Witnessing History and Ignoring the Panic Button

by Kevin on September 21, 2008

(Photo by cogdogblog)

A Recap of the Last Five Days

Well, what a crazy week we just had in the investment world. The market seemed to be in a freefall crash. Businesses being allowed to fail, others being shored up by the government. Valuations going all over the place. The media is all over it and I have five paper Wall Street Journals to document this piece of history.

We are living through history right this very second. The bigwigs in Washington are trying to get their greasy hands on $700 billion — with a b — to shore up the financial markets, and in their eyes, the economy.

Some have said this is Great Depression era intervention. Will we learn any lessons from this? Will the markets stabilize or are we just headed for a big downward spiral?

I can’t answer those questions. But I can tell you how to live through it. First, some perspective.

A positive trading week

What would you say if I told you the S&P 500 had a positive overall return last week? Sounds crazy, right?

Well let’s look at the S&P 500 index from the past five business days:

  • Monday: Down 4.7%
  • Tuesday: Up 1.75% (down 3% overall since Monday)
  • Wednesday: Down 4.7% again (down 7.6% overall since Monday)
  • Thursday: Up 4.3% (down 3.6% overall since Monday)
  • Friday: Up 4% (up 0.27% overall since Monday)

Monday morning the S&P 500 opened at 1,251.70. It closed Friday at 1,255.07. I didn’t believe it when I first saw it either. The way the media covered this past week made it seem like we were headed for the 1930’s all over again. Perhaps we were. Perhaps the Fed and Treasury Department averted the greatest financial crisis of all time. I don’t know. But if you asked the media, the sky was definitely falling.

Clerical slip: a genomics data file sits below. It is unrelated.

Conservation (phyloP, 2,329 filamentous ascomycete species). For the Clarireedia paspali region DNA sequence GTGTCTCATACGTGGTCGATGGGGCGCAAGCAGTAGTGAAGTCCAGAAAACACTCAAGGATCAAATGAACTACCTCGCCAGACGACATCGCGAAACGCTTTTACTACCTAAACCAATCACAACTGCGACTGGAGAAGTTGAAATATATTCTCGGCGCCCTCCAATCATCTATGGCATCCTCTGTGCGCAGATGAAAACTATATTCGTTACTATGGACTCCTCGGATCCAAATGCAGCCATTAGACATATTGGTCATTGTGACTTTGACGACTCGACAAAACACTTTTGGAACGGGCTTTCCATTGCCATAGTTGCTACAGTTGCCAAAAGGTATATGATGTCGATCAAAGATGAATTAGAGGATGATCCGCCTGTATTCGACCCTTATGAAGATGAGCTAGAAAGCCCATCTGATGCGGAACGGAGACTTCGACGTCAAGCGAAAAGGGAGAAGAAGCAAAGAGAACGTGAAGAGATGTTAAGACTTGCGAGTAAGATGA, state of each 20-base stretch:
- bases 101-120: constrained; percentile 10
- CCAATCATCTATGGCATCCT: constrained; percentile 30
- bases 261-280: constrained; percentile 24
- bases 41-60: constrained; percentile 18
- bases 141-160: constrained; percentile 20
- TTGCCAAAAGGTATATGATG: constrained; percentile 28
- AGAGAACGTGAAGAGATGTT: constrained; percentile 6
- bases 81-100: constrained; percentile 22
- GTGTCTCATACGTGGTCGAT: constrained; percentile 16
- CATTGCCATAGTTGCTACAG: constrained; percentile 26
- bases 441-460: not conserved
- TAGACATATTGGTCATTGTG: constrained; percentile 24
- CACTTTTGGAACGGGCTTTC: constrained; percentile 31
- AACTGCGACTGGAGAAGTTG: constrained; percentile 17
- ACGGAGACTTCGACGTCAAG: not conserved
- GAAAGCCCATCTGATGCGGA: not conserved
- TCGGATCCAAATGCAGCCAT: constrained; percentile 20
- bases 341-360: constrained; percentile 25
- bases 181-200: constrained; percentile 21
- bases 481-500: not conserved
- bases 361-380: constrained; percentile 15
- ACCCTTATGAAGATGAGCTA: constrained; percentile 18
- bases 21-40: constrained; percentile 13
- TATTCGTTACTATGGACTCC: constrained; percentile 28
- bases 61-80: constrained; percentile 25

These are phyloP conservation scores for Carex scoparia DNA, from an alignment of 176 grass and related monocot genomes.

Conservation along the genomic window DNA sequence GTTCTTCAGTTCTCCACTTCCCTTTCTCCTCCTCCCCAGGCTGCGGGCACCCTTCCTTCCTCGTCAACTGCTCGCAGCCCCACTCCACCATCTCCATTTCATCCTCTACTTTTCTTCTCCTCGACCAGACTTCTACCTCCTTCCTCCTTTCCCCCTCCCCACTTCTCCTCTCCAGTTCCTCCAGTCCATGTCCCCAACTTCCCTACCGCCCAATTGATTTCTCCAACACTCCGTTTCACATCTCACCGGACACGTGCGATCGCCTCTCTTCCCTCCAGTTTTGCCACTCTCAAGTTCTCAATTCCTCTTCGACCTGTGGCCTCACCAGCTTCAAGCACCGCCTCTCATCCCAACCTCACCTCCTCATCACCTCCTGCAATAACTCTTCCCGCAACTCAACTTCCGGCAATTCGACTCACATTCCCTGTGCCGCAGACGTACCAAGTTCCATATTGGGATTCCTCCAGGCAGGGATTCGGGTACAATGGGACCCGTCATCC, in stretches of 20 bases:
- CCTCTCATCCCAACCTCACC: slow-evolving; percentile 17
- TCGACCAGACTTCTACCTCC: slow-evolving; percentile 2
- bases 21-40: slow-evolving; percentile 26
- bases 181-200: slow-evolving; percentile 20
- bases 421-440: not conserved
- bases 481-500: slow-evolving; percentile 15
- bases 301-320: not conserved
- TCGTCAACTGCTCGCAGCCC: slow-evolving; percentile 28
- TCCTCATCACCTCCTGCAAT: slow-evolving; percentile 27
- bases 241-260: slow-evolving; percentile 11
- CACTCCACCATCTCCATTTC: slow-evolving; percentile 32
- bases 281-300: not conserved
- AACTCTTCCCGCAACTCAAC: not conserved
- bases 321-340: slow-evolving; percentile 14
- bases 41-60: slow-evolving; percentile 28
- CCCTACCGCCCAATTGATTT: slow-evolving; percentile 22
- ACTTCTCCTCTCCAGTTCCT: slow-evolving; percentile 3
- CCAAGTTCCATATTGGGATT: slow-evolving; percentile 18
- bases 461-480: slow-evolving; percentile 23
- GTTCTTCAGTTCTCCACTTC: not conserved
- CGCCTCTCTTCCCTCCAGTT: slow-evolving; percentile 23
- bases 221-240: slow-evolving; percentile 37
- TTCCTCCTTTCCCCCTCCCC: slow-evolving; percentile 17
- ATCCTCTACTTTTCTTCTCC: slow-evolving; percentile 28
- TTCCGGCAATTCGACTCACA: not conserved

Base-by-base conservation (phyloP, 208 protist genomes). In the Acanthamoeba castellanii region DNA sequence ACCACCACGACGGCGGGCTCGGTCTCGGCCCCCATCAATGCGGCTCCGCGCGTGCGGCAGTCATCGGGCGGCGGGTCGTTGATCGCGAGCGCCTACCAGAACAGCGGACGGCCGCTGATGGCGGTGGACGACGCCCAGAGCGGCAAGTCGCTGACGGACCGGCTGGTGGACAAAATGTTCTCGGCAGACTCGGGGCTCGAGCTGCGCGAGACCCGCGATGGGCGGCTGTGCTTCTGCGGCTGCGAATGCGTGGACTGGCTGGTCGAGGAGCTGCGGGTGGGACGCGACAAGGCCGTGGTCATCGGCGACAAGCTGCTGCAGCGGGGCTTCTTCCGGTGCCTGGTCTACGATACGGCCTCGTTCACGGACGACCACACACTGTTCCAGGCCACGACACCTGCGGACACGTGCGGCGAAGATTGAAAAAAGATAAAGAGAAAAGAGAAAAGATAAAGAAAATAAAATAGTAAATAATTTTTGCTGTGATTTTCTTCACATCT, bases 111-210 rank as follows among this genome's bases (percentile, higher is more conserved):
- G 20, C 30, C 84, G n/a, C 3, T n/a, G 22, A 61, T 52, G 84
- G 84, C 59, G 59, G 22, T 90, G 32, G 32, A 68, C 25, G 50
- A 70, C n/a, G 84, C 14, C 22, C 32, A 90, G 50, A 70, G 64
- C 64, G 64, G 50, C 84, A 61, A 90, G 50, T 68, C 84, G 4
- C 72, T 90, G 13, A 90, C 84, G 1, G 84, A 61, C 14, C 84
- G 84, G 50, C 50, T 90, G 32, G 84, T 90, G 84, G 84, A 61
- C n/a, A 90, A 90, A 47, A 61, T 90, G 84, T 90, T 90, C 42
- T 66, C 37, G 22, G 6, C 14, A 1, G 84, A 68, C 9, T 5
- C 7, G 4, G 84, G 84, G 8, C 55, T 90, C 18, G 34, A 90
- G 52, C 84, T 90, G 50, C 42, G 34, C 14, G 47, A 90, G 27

Imagine Today’s Media in 1987

I can only imagine what the media would have said on that fateful day in October of 1987. Some call it Black Monday these days which can be rather confusing because that term also applies to the 1929 crash. It was October 19, 1987. Something happened in the Hong Kong markets and spread across the globe as the trading day opened up in each time zoon. The Dow fell 508 points. 508 points is nothing these days, but in 1987 that amounted to a drop of 22.6%.

Can you imagine the panic running through the American psyche at the time? Now put today’s media into the situation. It would be really, really ugly.

Compare a 7.6% drop over three days to a 22.6% drop in one day. A significant loss no doubt, but about 1/3 of the pain over three times the time period.

Avoid the Panic Button

As all of this unfolded this past week, I forced myself not to look at any of my investment or retirement accounts. My fear was that panic stricken instinct would kick in and I would sell, sell, sell as fast as I could to avoid further losses. Instead I forced myself to stick with my investment path. Panic selling only helps the people who buy your shares, in my opinion. (That holds true, of course, unless your position goes completely underwater and you lose everything!)